“That which makes the tongue speak but cannot be spoken by the tongue, know that as the Self. This Self is not someone other than you.” ~Kena Upanishad
This idea is echoed in the Tao:
That Tao that can be told
is not the eternal Tao.
The name that can be named
is not the eternal Name
The unnamable is the eternally real.
Naming is the origin of all particular things.
Simply put – the Self can not be described or put into words
In Yoga we have this tradition of words falling short, being inferior, and even in the way of, connecting to the Self. However, we need language not only to communicate as human beings, but to communicate this practice. Words and language are unavoidable.
Not only are they unavoidable, but they shape what we consider the reality, or truth of our experience.
In the sutras, it says that an experience (which we describe in words) is made up of perceiving through the senses, the perceptions are transmitted to the mind, the mind draws on past experiences to categorize and understand the perceptions, and then we decide on an experience.
It might go something like this:
You wake up in the morning and look out the window.
Perception: see a rainy day
Mind categorizes based on: past rainy days, images of rainy days, plans made for the day that will be canceled/modified, how it’s felt in the past to cancel/modify plans in general and specifically for rain, expectations you had for a sunny day, etc.
Mind decides on a worded description of the experience: “This sucks.” “Cozy day, awesome!”
Action: Follows based on the worded description of the experience.
Generally, we are unaware of this process and arrive at the words, and possibly even the action, totally unconsciously.
It is the mind’s reaction, put into words, that we understand as our experience. And it is upon this understanding that we take action. It is therefore of utmost importance that we are active participants in this process of framing perception with words.
Michael Stone says that often, when we are suffering, and believing the world to be a place that is “wrong” in some way, it is actually our description that is wrong. We have the power to decide on our description of the world. The opportunity to reorient or create a shift is always open to us.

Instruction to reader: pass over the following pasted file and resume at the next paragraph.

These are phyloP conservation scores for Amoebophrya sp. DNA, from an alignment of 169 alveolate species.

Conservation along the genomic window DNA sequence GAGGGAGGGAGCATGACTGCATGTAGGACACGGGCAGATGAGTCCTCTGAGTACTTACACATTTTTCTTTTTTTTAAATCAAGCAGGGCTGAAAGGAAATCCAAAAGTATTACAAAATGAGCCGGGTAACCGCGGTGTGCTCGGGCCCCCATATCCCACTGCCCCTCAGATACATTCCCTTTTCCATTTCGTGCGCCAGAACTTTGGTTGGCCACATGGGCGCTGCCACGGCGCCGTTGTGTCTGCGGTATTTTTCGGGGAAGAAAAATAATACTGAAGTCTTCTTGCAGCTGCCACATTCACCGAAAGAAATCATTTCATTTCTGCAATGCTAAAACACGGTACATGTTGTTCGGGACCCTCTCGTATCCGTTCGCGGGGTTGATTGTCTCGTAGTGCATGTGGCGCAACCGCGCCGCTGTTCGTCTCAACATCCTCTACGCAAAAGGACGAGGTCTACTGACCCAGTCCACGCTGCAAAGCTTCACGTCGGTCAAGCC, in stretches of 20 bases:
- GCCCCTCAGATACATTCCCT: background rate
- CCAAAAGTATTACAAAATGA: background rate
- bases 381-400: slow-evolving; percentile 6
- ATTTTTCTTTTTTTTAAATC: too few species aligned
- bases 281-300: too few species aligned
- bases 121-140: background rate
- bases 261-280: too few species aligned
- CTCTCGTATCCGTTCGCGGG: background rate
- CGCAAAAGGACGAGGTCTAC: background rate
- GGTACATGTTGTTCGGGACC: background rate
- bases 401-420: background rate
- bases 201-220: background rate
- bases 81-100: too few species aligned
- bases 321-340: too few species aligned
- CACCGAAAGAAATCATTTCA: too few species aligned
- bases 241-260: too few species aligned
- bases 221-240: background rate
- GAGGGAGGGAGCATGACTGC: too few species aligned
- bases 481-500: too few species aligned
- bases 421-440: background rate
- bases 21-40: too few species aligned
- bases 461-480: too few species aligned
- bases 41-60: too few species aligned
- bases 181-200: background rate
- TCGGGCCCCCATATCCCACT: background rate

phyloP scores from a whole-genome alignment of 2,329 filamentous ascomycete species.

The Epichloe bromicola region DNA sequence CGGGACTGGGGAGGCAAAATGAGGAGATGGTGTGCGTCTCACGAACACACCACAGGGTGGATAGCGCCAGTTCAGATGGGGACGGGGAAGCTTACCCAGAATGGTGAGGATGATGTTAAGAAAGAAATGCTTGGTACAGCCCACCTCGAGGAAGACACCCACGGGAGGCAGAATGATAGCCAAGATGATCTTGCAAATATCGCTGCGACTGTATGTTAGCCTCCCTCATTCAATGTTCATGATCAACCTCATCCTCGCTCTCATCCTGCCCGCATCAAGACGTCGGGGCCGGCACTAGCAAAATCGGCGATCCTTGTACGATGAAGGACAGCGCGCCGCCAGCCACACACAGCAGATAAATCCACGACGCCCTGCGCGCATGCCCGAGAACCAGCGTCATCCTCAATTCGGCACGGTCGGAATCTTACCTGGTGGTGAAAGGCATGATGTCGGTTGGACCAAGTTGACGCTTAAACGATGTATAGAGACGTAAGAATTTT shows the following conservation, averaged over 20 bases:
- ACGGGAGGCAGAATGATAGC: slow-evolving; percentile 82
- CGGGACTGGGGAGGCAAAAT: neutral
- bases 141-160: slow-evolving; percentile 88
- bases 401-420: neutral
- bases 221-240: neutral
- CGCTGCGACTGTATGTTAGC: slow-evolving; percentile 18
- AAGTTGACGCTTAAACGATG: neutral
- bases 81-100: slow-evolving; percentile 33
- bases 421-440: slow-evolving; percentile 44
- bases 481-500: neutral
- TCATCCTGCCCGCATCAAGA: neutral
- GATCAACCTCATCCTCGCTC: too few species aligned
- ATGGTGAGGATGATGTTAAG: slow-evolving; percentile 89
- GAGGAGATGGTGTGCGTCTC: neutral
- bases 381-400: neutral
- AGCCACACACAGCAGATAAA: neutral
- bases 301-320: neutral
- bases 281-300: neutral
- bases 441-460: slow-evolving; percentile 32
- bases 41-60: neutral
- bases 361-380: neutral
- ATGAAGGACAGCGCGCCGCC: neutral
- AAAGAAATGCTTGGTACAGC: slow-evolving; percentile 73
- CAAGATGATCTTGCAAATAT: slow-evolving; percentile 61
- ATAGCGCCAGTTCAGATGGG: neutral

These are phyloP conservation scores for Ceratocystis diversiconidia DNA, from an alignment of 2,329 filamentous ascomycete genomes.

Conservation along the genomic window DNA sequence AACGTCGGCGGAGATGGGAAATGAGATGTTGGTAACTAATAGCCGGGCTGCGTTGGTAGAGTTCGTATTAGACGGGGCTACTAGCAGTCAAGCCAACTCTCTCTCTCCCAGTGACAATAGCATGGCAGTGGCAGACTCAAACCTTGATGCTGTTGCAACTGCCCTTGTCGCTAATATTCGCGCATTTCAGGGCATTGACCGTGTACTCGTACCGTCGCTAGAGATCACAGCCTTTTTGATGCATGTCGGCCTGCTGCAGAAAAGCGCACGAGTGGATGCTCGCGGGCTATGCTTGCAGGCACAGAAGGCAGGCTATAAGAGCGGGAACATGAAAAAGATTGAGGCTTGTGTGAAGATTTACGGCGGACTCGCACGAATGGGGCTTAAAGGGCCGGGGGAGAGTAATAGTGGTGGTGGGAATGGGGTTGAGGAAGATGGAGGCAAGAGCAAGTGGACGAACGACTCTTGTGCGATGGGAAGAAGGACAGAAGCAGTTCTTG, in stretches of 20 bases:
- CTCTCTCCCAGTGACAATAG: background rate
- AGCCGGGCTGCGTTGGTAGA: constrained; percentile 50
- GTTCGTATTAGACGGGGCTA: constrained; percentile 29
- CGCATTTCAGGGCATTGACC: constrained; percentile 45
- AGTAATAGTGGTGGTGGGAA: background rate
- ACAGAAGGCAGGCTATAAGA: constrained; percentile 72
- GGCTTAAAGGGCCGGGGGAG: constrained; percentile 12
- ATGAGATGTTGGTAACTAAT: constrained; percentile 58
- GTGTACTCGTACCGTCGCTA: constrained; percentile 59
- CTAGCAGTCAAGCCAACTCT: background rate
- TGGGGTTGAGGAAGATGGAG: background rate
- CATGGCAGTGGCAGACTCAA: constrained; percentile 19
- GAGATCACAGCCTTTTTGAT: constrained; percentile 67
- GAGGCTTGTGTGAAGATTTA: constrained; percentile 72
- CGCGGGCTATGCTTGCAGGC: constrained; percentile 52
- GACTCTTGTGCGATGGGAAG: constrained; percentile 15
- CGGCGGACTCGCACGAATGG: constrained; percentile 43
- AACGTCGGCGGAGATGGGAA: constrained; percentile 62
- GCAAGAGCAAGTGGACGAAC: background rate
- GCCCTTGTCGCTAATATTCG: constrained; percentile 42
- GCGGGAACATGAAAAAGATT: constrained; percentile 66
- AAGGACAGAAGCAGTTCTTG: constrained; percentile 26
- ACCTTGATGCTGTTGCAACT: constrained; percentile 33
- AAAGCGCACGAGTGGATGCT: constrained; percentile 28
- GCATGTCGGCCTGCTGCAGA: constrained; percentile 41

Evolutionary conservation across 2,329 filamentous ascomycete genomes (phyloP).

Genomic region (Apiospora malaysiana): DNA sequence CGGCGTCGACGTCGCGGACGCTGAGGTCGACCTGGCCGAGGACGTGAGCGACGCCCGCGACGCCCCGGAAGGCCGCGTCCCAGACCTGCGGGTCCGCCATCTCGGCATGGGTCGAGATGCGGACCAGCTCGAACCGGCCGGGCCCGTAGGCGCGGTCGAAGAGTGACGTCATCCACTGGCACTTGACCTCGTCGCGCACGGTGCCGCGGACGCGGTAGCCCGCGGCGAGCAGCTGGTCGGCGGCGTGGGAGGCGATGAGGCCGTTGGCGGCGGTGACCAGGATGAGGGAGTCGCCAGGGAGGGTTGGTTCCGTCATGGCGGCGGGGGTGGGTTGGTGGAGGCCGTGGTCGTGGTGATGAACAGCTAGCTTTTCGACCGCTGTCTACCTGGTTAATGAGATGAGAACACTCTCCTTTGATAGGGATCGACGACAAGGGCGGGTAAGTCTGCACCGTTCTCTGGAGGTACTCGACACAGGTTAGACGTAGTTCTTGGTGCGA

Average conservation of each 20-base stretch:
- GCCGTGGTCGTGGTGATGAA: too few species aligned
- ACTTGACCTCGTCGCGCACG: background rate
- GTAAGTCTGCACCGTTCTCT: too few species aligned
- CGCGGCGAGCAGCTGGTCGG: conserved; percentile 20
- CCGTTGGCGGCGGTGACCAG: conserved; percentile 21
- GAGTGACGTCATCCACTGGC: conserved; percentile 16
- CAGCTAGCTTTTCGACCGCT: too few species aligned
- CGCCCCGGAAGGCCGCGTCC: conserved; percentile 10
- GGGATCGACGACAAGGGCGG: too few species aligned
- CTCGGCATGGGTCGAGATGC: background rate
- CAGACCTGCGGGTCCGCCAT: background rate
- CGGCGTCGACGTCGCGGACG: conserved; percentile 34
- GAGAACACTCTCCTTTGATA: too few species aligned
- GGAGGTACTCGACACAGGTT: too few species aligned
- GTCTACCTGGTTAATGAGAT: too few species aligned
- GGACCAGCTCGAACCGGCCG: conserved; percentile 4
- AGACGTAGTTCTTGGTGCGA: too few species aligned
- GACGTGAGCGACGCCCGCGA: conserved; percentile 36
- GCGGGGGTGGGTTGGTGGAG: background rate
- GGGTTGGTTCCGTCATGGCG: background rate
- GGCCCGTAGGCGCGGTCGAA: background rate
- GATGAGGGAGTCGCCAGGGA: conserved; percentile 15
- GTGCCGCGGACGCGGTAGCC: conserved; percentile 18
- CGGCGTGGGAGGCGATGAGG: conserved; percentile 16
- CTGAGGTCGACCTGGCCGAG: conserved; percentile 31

This does not mean that we put a happy face on things, and just think positively. It is much more challenging than that. To own our experiences, words, and in the end, world, we must connect to the perceptions, be active in the mind’s processing, and carefully choose the words we use to describe both the perception and the processing. This means that when we perceive that It’s a rainy day. we stay right there with the perception and then watch the mind move. We then select the description, and consciously act accordingly.
This empowers not only our own lives, but the lives others as well. The words we choose to speak, become perceptions themselves to other people. When we speak the truth, we mutually create, with others, a whole world of truth. Anna Lappé, in her recent book launch of Diet for a Hot Planet, spoke about the work being done on the negative environmental effect of factory farming. As a general rule, there is a disproportionate amount of animals for the size of land they are being kept on. Which means there is a disproportionate amount of fecal matter for the land. People in the factory farming industry refer to those areas of the land in which the feces pools, as “manure lagoons.” Anna and her compatriots have chosen to rename them “manure cesspits.” This evocative wording is much closer to the truth, and will create perceptions within others that bring us closer to the truth of the situation than the word “lagoons” ever will. When we speak more accurately, the mind processes the accurate information, and can therefore act, or not act accordingly. The ability to change the world is founded on the way we turn perceptions into words and share, or disguise, the truth with others. Of course as this works on the macro-cosmic scale, it will absolutely apply to the microcosmic ~ our personal relationships.
In the end the Kena Upanishad is a description of the Self. And when we get to the heart of perception, and immerse ourselves in that practice, there is eventually a dropping away of the languaging of separation between self and Self. In other words, we move from “I feel pain” to the more accurate “My body feels pain” to the even more accurate “perception of pain” to “pain” to the perception without words at all. It is when we distill language to its essence, without the attachment of pronouns of I (asmita), we break through words to the Self.
In yoga, we cultivate practices that allow us to slow this process, to focus the mind so that the ability to be an active participant in how we decide on our experience is possible. These are the timeless tools of breath, bandhas, dristhi, and intention that are the foundation of yoga asana practice.